I also committed my share of blunders. In particular, I pointed out that the extant lists of seven wonders that mention the gardens -- Antipater, Greek Anthology 8.177, and Philon -- do not tell us where the hanging gardens were. But I blithely ignored several sources that do tell us the hanging gardens were at Babylon.

The hanging gardens as imagined in Lego by ‘Brickman’, Ryan McNaught (‘Let’s go build’ exhibition, Te Papa, Wellington, Dec. 2017. Photo by T. Schaefer.)

This is just a short note to correct that blunder. (I’ve also annotated the older post with some corrections, leaving my blunders present but stricken out.)

Greco-Roman sources

First, here are the extant sources that state that the hanging gardens counted among the ‘seven wonders’:
  • Megasthenes (C. 4-3 BCE) or Abydenus (C. 2 CE). Megasthenes’ Indica book 4, reported by Abydenus’ History of the Chaldaeans, reported in turn by Eusebius in the Armenian text of the Chronika. Translations: p. 19.13-17 Karst; p. 39 Petermann; pp. 55-6 Aucher Ancyranus. Citation of Megasthenes at p. 41 ed. Petermann (mistranslated in Karst).
  • Antipater of Sidon (C. 2 BCE), Greek anthology 9.58.
  • Strabo (C. 2 CE), Geography 16.1.5.
  • Greek anthology 8.177 (date unknown).
  • Philon (C. 4-5 CE), On the seven wonders.
Abydenus-Eusebius and Strabo don’t give complete lists of seven wonders, but they do count the hanging gardens among the seven.

Antipater, Gk. anth. 8.177, and Philon don’t specify locations for the gardens, but Megasthenes(-Abydenus-Eusebius) and Strabo do. They tell us the gardens were in Babylon. So do three other sources. Here’s a complete list of sources that report a location for the hanging gardens:
  • Berossus of Babylon (C. 4 BCE), Chaldaean histories book 3, reported in Josephus Against Apion 140-141 and Jewish antiquities 10.225-227Babylon.
  • Megasthenes (C. 4-3 BCE), Indica book 4, reported in Josephus (C. 1 CE), Jewish antiquities 10.225-227 (= FGrHist 715 F 1a); and with Abydenus (C. 2 CE) as an intermediary source, in the Armenian texts of Eusebius’ Praeparatio Evangelica 9.41 (= FGrHist 715 F 1b) and the Chronica, p. 19.13-17 Karst = p. 39 Petermann = pp. 55-6 Aucher Ancyranus (citation of Megasthenes at p. 41 ed. Petermann) — Babylon.
  • Diodorus of Sicily (C. 1 BCE) 2.10.1-6Babylon.
  • Pliny the Elder (C. 1 CE), Natural history 36.94Thebes (i.e. Luxor), Egypt. (Possibly also reflected in Gregory of Nazianzus (C. 4 CE), Oration 34.63, who lists six remarkable places and buildings including ‘Egyptian Thebes’.)
  • Quintus Curtius Rufus (C. 1 CE?), History of Alexander 5.1.31-35Babylon.
  • Strabo (C. 2 CE), Geography 16.1.5Babylon.
The earliest sources, Berossus and Megasthenes, do not survive. But they are probably the most important sources. Berossus came from Babylon and wrote about his home city. Megasthenes lived shortly after the time of Alexander and wrote extensively about his travels to the east. But they’re not the only possible sources. Diodorus cites Ctesias for his description of the wall of Babylon (2.8.5), another of the seven wonders in Antipater’s canon. Ctesias was a Greek doctor who worked in the Achaemenid Persian court around the time of Herodotus (late C. 4 BCE): it’s possible he wrote about the hanging gardens as well. As for Pliny’s testimony, I think we can all agree to disregard it as an aberration.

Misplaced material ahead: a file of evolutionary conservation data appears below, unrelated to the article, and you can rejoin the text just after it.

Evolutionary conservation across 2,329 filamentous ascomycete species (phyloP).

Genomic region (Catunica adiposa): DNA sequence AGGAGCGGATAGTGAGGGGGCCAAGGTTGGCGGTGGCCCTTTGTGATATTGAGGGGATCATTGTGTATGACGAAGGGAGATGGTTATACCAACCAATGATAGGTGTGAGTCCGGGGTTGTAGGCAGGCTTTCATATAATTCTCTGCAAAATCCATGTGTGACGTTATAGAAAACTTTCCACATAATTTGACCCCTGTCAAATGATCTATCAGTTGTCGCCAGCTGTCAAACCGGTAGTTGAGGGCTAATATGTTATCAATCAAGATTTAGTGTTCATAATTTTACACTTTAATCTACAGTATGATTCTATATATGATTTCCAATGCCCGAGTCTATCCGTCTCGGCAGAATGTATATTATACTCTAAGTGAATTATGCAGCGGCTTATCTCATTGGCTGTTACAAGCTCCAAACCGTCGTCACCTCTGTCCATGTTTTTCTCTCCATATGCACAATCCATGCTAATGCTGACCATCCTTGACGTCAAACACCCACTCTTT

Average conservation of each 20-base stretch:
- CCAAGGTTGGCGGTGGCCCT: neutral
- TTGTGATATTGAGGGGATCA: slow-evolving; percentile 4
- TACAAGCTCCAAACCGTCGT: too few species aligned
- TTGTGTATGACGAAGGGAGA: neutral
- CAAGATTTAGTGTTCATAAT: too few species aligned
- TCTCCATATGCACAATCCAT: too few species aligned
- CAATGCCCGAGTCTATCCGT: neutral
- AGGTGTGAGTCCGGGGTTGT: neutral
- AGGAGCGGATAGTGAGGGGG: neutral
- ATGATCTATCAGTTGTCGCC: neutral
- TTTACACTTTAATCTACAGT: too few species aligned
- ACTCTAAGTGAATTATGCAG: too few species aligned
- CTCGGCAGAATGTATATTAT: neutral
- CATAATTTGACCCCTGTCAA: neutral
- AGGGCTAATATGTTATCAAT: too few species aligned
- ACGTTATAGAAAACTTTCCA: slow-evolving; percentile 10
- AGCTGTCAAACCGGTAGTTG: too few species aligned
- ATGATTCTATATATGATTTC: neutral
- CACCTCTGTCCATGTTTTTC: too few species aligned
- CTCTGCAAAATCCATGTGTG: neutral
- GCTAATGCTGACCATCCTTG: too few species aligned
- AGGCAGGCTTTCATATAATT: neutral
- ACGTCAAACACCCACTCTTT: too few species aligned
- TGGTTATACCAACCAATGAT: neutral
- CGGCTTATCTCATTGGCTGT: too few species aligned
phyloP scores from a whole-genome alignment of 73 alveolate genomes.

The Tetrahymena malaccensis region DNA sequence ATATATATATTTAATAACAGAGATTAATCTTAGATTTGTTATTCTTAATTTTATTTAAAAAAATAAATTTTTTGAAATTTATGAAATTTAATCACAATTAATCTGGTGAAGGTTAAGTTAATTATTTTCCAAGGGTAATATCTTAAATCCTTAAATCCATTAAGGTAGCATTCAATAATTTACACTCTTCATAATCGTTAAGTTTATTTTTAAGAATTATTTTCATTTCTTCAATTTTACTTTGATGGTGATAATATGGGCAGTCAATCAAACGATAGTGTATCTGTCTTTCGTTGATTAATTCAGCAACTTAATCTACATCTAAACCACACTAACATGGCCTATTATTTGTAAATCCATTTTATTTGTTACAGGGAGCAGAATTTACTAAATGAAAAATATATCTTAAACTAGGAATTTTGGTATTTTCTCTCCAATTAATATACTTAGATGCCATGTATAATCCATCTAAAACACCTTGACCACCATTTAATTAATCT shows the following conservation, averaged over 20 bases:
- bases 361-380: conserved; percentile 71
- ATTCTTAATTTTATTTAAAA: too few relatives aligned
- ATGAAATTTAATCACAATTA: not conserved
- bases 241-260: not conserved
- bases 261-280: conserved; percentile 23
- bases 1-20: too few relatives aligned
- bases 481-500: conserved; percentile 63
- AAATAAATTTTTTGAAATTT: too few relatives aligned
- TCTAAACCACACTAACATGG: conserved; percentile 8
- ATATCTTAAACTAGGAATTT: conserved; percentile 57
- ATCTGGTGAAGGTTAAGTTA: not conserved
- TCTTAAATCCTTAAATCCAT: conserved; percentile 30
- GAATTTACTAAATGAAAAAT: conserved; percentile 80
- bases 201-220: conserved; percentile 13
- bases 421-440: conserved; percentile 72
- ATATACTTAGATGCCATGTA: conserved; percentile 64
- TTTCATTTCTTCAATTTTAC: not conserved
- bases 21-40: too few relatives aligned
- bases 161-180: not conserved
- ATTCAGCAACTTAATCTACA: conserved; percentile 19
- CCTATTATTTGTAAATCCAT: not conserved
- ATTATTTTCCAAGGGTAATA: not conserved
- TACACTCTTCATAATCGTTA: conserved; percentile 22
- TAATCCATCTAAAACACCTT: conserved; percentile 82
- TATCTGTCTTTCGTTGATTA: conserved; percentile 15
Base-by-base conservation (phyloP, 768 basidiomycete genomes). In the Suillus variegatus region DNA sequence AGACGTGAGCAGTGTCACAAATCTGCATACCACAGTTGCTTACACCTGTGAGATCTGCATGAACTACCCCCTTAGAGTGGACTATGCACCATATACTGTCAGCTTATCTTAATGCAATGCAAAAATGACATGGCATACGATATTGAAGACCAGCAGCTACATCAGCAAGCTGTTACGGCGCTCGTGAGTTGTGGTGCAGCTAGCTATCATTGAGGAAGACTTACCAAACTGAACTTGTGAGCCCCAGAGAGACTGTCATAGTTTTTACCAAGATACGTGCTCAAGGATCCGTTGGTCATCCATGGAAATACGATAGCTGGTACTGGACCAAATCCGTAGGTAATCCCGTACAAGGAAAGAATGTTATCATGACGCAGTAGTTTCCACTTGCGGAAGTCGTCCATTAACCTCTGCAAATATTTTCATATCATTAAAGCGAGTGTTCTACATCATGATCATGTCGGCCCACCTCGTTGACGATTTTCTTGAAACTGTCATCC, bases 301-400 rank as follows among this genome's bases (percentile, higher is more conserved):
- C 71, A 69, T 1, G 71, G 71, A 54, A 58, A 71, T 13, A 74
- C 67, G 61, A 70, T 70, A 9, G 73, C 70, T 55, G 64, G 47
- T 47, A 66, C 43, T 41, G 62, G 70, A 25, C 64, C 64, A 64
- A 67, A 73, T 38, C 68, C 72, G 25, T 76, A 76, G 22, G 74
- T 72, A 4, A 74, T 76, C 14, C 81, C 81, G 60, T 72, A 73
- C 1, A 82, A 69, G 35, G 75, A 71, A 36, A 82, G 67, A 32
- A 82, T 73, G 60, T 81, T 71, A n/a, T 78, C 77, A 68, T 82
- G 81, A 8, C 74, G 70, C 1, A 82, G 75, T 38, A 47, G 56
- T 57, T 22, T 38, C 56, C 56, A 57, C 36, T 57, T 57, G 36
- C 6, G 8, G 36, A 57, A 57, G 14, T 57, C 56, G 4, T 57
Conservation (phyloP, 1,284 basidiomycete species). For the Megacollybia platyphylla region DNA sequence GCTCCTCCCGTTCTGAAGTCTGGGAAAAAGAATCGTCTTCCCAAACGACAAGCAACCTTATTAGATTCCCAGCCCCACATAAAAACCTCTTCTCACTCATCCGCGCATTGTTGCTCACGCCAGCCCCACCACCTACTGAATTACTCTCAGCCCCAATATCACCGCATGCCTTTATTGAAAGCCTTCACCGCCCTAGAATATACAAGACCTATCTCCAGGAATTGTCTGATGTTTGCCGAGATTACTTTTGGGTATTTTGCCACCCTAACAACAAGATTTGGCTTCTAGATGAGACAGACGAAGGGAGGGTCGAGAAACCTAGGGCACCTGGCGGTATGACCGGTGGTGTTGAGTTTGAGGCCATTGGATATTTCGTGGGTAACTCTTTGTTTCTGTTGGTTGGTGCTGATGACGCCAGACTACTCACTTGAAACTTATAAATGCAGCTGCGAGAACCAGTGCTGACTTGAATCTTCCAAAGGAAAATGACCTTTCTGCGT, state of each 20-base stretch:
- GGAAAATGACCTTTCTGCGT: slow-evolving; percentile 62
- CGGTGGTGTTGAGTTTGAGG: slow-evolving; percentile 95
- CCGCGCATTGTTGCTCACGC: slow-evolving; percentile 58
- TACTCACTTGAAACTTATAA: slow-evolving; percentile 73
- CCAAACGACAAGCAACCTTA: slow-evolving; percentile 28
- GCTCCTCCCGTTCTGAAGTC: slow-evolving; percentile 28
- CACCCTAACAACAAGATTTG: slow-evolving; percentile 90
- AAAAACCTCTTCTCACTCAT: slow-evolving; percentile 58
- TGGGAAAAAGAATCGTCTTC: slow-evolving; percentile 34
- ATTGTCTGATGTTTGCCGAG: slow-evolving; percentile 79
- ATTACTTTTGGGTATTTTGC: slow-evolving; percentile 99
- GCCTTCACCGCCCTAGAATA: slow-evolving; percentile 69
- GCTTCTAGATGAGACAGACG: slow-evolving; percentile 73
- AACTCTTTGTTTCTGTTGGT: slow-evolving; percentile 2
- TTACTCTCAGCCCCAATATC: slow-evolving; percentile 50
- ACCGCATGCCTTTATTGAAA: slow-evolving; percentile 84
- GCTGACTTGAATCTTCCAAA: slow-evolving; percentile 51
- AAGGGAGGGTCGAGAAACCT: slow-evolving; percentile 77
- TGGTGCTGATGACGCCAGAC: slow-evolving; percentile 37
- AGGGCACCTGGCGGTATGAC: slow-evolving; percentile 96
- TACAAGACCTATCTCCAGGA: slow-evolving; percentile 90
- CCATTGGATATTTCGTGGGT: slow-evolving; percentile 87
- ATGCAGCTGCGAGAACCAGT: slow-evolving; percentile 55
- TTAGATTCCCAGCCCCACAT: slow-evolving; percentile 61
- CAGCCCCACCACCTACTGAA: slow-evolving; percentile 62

And here’s one last list of sources, this time on the story of the gardens’ origin. See above for links.
  • Megasthenes-Abydenus-Eusebius — the gardens were built by the Neo-Babylonian king Nebuchadnezzar II (C. 6 BCE) as an adornment for his palace.
  • Josephus, Jewish antiquities 10.225-227 citing both Megasthenes and Berossus, and Against Apion 140-141 citing just Berossus — the gardens were built by Nebuchadnezzar II, with the appearance of mountains, to please his wife who was a Mede (i.e. from northern Iraq).
  • Diodorus — built by an Assyrian king (which suggests C. 7 BCE or earlier), at some point later than the legendary Semiramis (Shammuramat), in order to please one of his concubines, who was Persian and missed the mountainous countryside of her home.
  • Curtius Rufus — built by an Assyrian king to please his wife, who missed seeing groves and forests.

The hanging gardens as imagined in Minecraft by ‘lonestarr86’. (‘I only know what these are because of Sid Meier[’s Civilization games].’ -- noseonarug17)

... or Nineveh?

Stephanie Dalley has made an alternative argument that the gardens were actually at Nineveh. This is in her book The mystery of the hanging garden of Babylon (Oxford, 2013). Nineveh is some 440 km to the north of Babylon, at modern Mosul. The evidence is circumstantial -- there is no direct testimony supporting it -- but that is not to say that it is weak.